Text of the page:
Last week, my family and I went on our first trip to a zoo. Sawyer has been talking a lot about different animals lately, so I was sure he would enjoy it: and I was right!
The Chattanooga Zoo is celebrating their 75th anniversary this year, after being established with a small cage for two Rhesus Monkeys in 1937. Since then, the zoo has continued to grow, with more and more exhibits and animals for families to view on their visit.
Chattanooga Zoo’s Mission Statement
The mission of the Chattanooga Zoo is to engage and inspire our community to better understand and preserve wildlife by creating meaningful connections between people and animals. With our intimate, innovative exhibits, wide-ranging educational offerings and commitment to conservation, our vision is to be a top destination for residents and visitors alike and the pride of our community.
Our trip to the Chattanooga Zoo last weekend was very fun and exciting. I wasn’t sure what to expect – I have lived less than an hour from it my whole life, yet haven’t made the time to visit. However, I am so glad I did!
One of the exhibits I was most excited about was the Camel Rides that the zoo began offering earlier in 2012. I figured my son would be too scared to ride one, but he assured us he would when we got there. Up on the platform, however, it was a different story! He informed us that the camels were “TOO BIG!” so no rides that day! Still, for adventurous kids that do not scare easily, a $5 camel ride could be the highlight of the visit.
The Gombe Forest was the first animal exhibit we came to at the Chattanooga Zoo. Here, we saw chimpanzees, and Sawyer was so excited to see the “monkeys!” They stayed inside for most of our visit, but did go outside in the end. We also saw the African Crowned Crane here.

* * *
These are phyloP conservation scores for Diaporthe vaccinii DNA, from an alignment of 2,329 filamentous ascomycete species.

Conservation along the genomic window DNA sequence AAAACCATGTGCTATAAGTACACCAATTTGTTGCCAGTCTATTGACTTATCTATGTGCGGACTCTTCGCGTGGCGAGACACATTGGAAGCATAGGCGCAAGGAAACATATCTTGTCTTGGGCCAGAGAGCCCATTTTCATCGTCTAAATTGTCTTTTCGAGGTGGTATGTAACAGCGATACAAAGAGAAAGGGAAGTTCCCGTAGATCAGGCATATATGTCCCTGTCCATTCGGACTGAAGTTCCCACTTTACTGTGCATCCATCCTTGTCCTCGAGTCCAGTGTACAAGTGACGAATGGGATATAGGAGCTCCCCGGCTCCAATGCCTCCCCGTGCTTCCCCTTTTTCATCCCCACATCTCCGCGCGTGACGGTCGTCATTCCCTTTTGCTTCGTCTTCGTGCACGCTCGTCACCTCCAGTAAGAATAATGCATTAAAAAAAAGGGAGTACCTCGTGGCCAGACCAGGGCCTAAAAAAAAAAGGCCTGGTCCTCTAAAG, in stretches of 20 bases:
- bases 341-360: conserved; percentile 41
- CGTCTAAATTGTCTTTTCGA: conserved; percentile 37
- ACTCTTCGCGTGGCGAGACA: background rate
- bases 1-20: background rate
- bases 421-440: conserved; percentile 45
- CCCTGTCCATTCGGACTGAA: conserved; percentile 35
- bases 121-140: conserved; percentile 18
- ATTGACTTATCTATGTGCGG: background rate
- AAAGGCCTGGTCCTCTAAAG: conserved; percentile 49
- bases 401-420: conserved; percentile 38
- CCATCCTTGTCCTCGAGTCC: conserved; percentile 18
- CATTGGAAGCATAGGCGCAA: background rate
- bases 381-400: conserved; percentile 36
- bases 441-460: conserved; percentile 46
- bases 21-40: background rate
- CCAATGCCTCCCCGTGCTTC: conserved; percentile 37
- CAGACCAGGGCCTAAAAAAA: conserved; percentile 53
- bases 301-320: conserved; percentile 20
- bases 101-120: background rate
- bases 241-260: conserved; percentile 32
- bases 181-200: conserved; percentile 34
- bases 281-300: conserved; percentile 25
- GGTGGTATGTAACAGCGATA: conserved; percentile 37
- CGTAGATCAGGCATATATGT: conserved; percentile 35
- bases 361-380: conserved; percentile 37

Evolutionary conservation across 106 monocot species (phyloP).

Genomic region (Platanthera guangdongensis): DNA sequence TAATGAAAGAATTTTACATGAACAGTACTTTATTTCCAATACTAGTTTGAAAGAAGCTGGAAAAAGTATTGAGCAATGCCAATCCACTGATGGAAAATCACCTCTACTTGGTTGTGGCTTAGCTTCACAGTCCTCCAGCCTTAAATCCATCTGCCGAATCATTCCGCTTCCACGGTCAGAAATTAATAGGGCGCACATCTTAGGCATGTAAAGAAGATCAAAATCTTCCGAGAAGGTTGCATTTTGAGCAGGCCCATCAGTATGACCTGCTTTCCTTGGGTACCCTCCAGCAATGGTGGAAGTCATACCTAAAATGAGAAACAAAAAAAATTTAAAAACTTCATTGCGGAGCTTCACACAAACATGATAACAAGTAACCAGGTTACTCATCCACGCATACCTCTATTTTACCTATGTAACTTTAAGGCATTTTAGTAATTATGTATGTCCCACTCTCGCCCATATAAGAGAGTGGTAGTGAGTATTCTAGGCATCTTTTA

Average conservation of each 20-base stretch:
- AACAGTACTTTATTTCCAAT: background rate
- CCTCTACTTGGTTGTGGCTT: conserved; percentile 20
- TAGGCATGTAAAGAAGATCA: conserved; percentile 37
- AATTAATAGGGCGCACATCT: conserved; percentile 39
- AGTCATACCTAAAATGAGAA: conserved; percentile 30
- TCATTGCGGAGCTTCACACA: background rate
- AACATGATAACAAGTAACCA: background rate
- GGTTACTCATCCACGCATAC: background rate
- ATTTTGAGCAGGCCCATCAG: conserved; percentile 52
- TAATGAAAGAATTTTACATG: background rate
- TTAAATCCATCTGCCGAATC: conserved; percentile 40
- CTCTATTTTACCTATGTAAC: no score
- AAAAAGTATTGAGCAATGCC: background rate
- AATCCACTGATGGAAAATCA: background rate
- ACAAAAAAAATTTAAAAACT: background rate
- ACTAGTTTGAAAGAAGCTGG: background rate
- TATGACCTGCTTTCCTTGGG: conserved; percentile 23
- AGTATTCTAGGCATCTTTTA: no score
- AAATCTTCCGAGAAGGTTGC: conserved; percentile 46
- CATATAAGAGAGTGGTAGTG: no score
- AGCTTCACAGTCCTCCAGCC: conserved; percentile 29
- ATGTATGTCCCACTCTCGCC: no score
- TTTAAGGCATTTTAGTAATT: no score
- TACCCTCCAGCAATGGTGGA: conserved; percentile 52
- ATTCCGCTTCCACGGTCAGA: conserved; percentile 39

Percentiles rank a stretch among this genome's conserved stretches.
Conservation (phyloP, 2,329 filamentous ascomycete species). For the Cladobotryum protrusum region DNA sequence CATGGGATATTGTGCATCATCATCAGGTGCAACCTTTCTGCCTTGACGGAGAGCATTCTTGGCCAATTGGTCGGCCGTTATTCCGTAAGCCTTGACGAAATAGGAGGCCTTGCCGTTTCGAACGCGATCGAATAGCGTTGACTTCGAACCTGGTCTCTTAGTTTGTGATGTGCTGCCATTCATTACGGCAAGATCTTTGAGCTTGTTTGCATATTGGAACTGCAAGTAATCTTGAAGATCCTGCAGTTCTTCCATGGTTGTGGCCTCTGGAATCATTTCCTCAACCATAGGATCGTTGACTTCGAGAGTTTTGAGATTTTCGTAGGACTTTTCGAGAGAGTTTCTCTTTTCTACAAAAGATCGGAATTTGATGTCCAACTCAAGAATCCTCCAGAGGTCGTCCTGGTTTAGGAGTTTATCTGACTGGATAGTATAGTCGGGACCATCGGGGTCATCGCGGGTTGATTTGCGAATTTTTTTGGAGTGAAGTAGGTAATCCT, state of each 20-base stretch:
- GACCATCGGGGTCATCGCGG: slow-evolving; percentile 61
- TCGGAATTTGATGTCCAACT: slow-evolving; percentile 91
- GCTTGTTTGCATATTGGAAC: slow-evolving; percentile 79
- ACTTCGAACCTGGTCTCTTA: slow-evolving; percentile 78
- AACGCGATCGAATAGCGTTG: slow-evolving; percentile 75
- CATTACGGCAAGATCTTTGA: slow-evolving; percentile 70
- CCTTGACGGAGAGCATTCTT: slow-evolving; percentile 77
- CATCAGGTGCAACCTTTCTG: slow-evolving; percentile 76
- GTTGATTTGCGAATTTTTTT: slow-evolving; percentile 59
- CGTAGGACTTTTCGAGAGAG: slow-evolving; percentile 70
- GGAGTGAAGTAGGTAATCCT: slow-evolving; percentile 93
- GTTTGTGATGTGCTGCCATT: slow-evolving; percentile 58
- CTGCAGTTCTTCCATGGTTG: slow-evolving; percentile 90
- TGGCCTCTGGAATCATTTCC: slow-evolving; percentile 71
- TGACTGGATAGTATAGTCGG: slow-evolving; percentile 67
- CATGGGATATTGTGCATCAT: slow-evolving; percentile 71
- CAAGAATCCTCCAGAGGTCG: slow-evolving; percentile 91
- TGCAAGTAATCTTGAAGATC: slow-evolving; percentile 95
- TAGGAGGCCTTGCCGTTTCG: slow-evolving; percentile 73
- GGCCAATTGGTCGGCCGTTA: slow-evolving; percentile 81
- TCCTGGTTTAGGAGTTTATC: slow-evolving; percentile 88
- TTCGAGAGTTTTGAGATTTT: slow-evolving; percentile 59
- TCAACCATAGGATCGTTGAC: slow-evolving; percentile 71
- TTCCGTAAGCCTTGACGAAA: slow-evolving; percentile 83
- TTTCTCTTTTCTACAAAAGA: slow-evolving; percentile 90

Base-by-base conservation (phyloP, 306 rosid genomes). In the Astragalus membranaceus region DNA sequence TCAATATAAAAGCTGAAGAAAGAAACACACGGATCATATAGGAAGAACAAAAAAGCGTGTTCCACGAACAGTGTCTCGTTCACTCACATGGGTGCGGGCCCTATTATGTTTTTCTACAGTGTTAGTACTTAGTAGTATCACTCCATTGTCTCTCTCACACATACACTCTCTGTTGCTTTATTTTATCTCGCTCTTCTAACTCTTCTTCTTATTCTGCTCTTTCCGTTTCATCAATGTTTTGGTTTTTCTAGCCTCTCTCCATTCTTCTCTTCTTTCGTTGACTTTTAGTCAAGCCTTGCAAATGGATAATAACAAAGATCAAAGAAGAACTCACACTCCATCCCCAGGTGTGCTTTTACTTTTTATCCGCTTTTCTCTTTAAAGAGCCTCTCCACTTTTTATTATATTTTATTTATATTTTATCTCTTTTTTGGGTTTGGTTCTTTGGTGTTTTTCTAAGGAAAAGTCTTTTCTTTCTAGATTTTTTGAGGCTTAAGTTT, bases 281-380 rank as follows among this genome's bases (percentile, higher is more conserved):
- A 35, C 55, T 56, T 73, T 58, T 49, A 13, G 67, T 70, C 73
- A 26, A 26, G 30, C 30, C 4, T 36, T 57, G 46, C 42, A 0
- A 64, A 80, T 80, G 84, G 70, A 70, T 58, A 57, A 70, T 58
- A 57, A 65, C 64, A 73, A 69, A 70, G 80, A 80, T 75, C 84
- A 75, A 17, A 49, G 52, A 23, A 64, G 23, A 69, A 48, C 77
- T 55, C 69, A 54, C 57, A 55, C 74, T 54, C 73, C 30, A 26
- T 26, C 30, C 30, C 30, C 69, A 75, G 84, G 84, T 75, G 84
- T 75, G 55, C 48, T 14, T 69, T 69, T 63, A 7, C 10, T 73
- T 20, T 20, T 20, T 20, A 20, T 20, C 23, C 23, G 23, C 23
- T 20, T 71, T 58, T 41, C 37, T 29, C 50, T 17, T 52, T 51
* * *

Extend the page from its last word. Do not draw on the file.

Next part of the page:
Next was the Corcovado Jungle, where we saw, among other Central and South American natives, the lazy looking Capybaras. Sawyer lovingly referred to him as “pig,” though I think he looks more like a pig-porcupine mix.
The Cotton-Top Tamarins were also found in this exhibit. I couldn’t help but photograph this funny scene, where it looked like the animal and my son were in a staring contest!
Walkin’ the Tracks was another fun exhibit at the Chattanooga Zoo. There was the Cougar Express, where we actually went inside this railroad car to see the area where the cougars lived. I couldn’t get a good shot of the lone cougar we saw here, thanks to the sun and reflection from the window. Other animals in this area were the American Crow, Prairie Dogs, and Bobcats, animals that you can find here in North America.
Himalayan Passage features animals from Asia. Here we saw a few Hanuman Langurs (doesn’t that middle one look like he’s boss?!) as well as a sleepy Red Panda who just stood up from its nap as we walked up to its area. A Snow Leopard lives here too, but we didn’t get to see it on our visit.
Perhaps my son’s favorite place in the Chattanooga Zoo was the petting zoo. It was in the Warner Park Ranch section, and he was able to go in and pet a few pygmy goats. We also saw a pot-bellied pig and miniature horses there. Basically, things you’d see in country life, but they were right there in the city!
All in all, we had a great time visiting the Chattanooga Zoo. It’s not a lot of walking, even for the number of animals they have here. We were able to get through the park in about an hour and a half – and that was with back tracking to see the chimps and a couple other animals again, per Sawyer’s request.
For more information on Chattanooga Zoo, including its history, exhibits, and visitor’s information, please visit www.chattzoo.org!
Disclosure: My family and I received complementary passes into the Chattanooga Zoo in exchange for this post. All opinions are 100% mine and not swayed by outside sources.